The term had nothing to do with the use of music or production values, btw.
- Re: Aragorn’s quoting of my response to ‘Indigenous Anarchism’, I’m afraid you’ve misunderstood my meaning completely. I don’t think that ‘Africans’ should be relocated to ‘Africa’. I think both concepts are meaningless. There are no features common to all those labelled as ‘African’ that are not also common to some labelled as ‘Swedish’, and there is no clear boundary between the territorial polity known as ‘Africa’ and any other neighbouring one. Therefore, to my mind, let’s look at actual referents, and try to move past geist. Geist is tearing ‘Africa’ apart. If we look at ‘Kenya’ as one example, we see tribal identities (Kikuyu, Masai, Lamunian), religious geists, neocolonial relics, and other strange and fantastic heists being evoked in almost any conversation about ethics and behaviour relating to this area. And no improvement can be made in the lives of any of the individuals concerned as a result.
Therefore my aim (which I clearly failed at) was to suggest that THERE ARE NO AFRICANS, OR ‘NATIVE AMERICANS’. There are just people. I don’t understand the reification of indigineity at all.
Or perhaps I’ve totally misunderstood it, after reading the essay, a few related ones, and listening to long monologues from Aragorn on the matter?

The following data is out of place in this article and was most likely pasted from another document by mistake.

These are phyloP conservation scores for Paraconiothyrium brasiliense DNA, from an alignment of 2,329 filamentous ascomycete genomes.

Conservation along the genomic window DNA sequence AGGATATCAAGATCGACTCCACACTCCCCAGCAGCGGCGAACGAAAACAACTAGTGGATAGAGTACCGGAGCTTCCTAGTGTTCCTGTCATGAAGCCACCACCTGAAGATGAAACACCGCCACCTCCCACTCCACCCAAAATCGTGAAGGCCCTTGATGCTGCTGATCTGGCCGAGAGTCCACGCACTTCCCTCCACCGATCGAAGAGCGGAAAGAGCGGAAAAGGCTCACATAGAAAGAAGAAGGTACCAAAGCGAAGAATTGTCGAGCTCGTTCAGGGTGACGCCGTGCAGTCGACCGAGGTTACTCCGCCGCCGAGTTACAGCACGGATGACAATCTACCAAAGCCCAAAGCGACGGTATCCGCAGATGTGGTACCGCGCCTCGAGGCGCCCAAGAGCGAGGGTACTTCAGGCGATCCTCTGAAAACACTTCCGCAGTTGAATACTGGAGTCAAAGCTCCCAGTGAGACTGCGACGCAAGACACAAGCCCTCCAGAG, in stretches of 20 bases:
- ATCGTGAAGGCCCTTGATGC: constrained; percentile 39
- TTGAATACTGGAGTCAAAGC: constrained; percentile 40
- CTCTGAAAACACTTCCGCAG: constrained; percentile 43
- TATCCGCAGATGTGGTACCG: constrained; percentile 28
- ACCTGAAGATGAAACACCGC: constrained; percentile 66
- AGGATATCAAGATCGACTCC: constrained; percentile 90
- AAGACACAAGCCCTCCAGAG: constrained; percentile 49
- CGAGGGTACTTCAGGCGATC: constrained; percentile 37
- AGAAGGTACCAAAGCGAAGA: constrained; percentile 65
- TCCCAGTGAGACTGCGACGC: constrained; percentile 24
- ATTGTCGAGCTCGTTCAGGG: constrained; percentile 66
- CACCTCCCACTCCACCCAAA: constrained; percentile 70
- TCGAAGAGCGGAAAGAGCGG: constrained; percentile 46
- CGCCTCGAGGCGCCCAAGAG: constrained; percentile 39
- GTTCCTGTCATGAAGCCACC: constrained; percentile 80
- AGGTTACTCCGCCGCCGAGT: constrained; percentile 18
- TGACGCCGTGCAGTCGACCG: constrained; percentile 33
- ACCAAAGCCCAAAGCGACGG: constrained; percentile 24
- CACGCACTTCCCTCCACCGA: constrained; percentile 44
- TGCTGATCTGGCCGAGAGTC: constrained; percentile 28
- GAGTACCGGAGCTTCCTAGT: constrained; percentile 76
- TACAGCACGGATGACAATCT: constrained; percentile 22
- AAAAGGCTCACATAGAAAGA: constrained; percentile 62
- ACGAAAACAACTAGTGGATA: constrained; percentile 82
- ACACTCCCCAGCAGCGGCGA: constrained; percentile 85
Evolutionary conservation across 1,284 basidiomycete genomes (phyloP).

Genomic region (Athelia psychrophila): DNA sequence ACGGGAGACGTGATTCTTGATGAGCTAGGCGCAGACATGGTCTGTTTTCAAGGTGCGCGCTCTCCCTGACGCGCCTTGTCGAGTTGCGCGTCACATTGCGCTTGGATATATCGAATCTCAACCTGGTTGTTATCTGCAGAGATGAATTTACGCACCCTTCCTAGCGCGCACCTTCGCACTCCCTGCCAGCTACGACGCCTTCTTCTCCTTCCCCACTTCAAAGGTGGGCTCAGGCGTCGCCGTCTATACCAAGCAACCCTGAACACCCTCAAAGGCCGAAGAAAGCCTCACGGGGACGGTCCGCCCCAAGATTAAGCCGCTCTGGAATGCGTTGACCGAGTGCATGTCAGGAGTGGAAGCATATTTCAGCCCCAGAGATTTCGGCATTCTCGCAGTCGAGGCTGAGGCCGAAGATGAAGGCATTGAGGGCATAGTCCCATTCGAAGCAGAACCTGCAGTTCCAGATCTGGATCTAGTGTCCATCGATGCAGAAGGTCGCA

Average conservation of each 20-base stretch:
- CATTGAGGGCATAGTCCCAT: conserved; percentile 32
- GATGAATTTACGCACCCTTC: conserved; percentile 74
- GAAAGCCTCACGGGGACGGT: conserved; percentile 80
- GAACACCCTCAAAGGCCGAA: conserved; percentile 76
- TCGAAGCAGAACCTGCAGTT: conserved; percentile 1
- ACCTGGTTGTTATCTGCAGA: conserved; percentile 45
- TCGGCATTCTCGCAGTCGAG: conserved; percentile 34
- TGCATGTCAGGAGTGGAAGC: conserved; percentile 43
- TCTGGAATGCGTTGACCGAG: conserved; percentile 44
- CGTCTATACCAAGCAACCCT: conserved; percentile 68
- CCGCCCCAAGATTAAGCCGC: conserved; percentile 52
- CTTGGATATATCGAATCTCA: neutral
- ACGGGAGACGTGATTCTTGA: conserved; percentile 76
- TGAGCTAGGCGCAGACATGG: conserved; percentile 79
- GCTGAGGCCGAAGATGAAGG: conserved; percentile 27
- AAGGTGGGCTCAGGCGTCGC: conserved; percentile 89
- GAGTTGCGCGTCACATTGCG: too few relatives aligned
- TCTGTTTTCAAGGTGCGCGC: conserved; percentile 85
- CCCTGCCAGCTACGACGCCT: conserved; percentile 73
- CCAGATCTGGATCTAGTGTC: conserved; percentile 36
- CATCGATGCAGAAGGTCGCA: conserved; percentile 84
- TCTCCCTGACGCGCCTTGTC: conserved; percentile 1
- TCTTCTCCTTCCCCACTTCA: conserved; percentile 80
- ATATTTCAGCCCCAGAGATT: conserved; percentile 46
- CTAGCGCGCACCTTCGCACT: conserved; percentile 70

I’m someone that heavily prefers direct communication to citation and implication, which is why I wrote several messages to you (Aragorn) long before I ever spoke about you to anyone else. That you did not reply (presumably due to being too busy) was not a factor on my lack of interest in the first four episodes, or on my enjoyment of the later ones, but it did mean that we did not have a chance to discuss these ideas directly and therefore I think it was a missed chance for both of us to not misunderstand one another.
- I know that you tend to inject a lot of humour into the topic headings, but do you really thing ‘trash talk’ is appropriate? My understanding of the term (also largely American in usage) is that it represents words spoken so that the recipient does not perform well in a game, be it football or basketball or poker. I promise you that I wish only good things for both A and B.
I look forward to Episode 13. 🙂